The Chronicle Express
  • Italy considers mass gathering and noise laws

  • The Italy town board is considering two laws which to some seem aimed at Italy's most famous business establishment, the Blue Eagle Tavern.
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  • Story has been updated regarding the mass gathering law and to correct the cost of the audit.
    In a somewhat heated discussion, the Italy town board is considering two new laws which to some seem aimed at Italy's most famous business establishment, the Blue Eagle Tavern.
    Discussion of mass gatherings was the less contentious of the two issues at the town board's Jan. 8 regular meeting. Proposed are amendments to an existing law that requires a permit for gatherings that anticipate large numbers. Reasons cited for the law by Supervisor Margaret Dunn included sanitation requirements and parking and traffic concerns. After discussion, it was agreed that 500 attendees would constitute a mass gathering requiring a permit, notification of neighbors within 1,000 feet of the premises, and notification to the Yates County Sheriff's Office.
    As the board discussed, resident Dan Miller representing the Blue Eagle attempted to interject, but was silenced by Dunn, saying that this was board discussion and he would be heard during "Privilege of the Floor" later in the meeting. Member Malcolm MacKenzie asked, "What are we trying to regulate?" wondering how many attend some church services, restaurants, and festivals. He also raised the question of an exemption for auctions that may unexpectedly draw very large crowds.
    The noise law raised more hackles. According to town attorney Edward Brockman, rather than a general law regarding nuisance noise that requires a call to the sheriff's office which is proposed in the Ontario County town of Naples, Italy's proposed law specifically targets outdoor amplified music.
    Councilman Fred Johnstone said he believes this law is aimed at The Blue Eagle and would damage their business significantly. He says, having been in the tavern business himself in the past, the Blue Eagle only has a few months in the good weather to make their profits for the year. The proposed cutoff time of 11 p.m. would cut into their prime time of operation that goes until 1 a.m. He proposes 1 a.m. as the cutoff time instead. Dunn says they can just take it inside after 11 p.m. Brockman says that acoustic music would still be permitted after 11.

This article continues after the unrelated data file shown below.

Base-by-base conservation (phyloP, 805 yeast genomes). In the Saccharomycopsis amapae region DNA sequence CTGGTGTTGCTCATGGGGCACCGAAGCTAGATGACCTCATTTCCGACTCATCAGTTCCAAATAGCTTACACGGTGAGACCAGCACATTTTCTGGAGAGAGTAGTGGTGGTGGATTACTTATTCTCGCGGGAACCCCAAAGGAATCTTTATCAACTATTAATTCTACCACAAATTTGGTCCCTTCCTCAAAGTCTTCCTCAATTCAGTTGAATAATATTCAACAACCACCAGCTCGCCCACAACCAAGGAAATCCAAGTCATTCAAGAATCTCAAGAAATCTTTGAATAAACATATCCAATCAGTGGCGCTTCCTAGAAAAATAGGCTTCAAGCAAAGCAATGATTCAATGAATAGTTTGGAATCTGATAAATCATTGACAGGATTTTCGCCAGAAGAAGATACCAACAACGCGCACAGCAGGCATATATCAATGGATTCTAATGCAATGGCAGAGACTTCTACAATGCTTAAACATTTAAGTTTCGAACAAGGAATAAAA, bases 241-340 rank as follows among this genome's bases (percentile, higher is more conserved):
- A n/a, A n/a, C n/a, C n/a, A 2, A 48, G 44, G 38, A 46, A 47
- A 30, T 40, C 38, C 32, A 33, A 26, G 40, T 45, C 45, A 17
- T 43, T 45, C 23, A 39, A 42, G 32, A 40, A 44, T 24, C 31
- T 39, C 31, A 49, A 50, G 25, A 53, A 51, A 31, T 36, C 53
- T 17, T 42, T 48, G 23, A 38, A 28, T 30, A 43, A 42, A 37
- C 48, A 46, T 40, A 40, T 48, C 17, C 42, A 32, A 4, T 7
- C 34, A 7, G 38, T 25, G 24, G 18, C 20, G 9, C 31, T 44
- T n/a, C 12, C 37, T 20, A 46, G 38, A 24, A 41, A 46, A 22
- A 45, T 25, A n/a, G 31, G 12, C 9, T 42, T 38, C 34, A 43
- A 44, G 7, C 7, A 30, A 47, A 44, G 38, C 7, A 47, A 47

Mackenzie wonders if Miller and Blue Eagle owner Cindy Tucker might offer a compromise, and compares the noise concerns to those brought up about wind turbines. Johnstone criticized that as a disingenuous argument.
    Later, during Privilege of the Floor, Miller accused Dunn of having a problem with motorcycles, saying the engine noise disturbed her at church. He believes she is unfairly targeting The Blue Eagle, and made a vague threat if the board did so.
    When asked how many formal complaints had been made against the tavern for noise, Dunn answered that none had been made, but that she has "been approached" by residents. She believes people fear retribution if they were to make a signed complaint.
    Page 2 of 2 - The Town of Milo was similarly approached by residents last year with complaints of noise at lakeside rental properties, but that board judged that the problem of a few residents did not warrant a law limiting the rights of all property owners in the town, and decided that existing nuisance laws were sufficient. MacKenzie will research regulations in other towns and the board will consider them.
    In other business:
    • 2012 Audit: After long discussion, the board approved $8,550 for a procedural audit of 2012's books by Ray Wager. Dunn agreed, but says she believes this is a waste of the taxpayers' money, and will do nothing to answer the questions about her administration raised by former Italy Supervisor Brad Jones that caused a special meeting in November.
    • Heavy Industry regulations: The board admits to considerable confusion between the hydrofacking moratorium and the proposed amendments to the zoning codes that would regulate it if the state approved the practice. The committee and the town attorney will attempt to clarify by the next meeting.
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